The implications of alternative road pricing systems for public transport and for the equity of road travellers

Document Type

Conference Paper

Publication Date


Subject Area

policy - equity, economics - pricing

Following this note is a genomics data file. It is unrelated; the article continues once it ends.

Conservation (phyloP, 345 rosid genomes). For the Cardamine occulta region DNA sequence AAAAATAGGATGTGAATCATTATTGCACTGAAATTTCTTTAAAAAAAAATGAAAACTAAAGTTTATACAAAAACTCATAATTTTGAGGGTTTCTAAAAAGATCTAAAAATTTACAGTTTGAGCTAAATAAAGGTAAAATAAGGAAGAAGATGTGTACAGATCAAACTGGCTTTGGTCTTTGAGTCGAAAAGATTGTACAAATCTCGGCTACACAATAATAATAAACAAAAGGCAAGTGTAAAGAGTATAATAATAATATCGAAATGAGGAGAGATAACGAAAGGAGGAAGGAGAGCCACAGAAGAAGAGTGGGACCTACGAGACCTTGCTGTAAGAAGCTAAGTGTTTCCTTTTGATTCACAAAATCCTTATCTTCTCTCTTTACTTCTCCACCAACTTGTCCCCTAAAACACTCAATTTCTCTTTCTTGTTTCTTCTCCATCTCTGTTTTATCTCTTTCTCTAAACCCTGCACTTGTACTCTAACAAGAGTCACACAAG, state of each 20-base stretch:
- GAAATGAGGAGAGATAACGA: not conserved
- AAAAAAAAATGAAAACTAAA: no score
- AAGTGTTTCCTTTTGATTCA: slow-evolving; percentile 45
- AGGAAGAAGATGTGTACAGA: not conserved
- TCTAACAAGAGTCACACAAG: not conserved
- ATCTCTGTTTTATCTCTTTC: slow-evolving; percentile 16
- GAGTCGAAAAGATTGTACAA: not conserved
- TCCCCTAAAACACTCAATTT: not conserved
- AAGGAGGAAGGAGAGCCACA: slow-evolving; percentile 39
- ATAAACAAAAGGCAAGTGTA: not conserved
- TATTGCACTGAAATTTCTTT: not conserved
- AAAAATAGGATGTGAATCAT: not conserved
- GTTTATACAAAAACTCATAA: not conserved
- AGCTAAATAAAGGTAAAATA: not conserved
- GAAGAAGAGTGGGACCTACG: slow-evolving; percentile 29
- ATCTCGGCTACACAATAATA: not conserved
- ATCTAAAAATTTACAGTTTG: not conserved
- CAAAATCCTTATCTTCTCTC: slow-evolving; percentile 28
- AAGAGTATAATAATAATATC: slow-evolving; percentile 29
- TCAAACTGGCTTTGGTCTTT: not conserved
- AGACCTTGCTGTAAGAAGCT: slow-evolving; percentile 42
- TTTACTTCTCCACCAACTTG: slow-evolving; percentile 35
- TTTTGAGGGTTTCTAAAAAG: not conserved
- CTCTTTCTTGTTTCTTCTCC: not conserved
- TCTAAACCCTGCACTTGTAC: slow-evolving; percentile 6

Road pricing has frequently been proposed as an effective means for tackling congestion and reducing environmental impacts caused by the increasing demand for car travel. However, there has been strong public and political opposition to the introduction of road pricing.. One major concern is uncertainty about the equity implications of pricing for travellers. In this paper we consider the equity implications of four road user charging systems, taking account of potential benefits for public transport. The four charging systems considered are cordon- and distance-based pricing, both of which levy fixed charges for any given trip, and time- and delay-based pricing, where fees vary due to the travel conditions encountered. This paper is a natural succession to two earlier studies on road pricing due to May et al (1994) and Smith et al (1995). In these two studies the extent of benefits in network conditions due to road pricing were assessed without giving considerations to public transport and the equity of road pricing. Using two well-established models, SATURN and CONTRAM, to represent detailed network effects of charging in two real cities, Cambridge and York, this study has focused mainly on: 1) the degree to which benefits in network conditions due to road pricing, found by the previous studies on road pricing, aid the performance of public transport; 2) the equity implications of road pricing for car travellers alone; and 3) the combined equity implications for all road travellers, including public transport travellers. The aim in 1) was to estimate the overall efficiency gains for public transport which are likely to arise from each of the four charging systems (including delay-based charging which appears to achieve the best delay reductions). In May et ai (1994) we found that by using delay-based charging total queueing delay in Cambridge may be reduced by 70% with quite modest charge levels. Such sharp reductions in queueing delay are likely to have a major impact on buses, since buses spend a high proportion of their travel time in traffic queues. The concern in 2) was to assess how costs (including charges paid) and benefits (including reduced travel times) are distnT~uted among car travellers who may be expected to value time savings differently (without considering public transport). In 3) the aim was to assess the effect of road-use charging on overall efficiency and equity in the presence of public transport. Bus performance is very sensitive to congestion and so the substantial reduction in congestion brought about by delay-based charging should improve (i) overall network performance and (ii) beth the lot of the better-off car driver and also the lot of the worse-offbus traveller. In addition to 1), 2) and 3) above, in this study we also performed sensitivity tests to make sure that the gains estimated in our previous study, in this study, and in other studies, do not depend unduly on the assumptions built into the models used to generate the results. The rest of the paper is divided into four sections. In section 2, we give the modelling assumptions made in the course of this study. In section 3 we describe the way the focus points 1), 2) and 3) above were accomplished. Then in section 4 we provide the results of this study. Finally section 5 concludes the paper.


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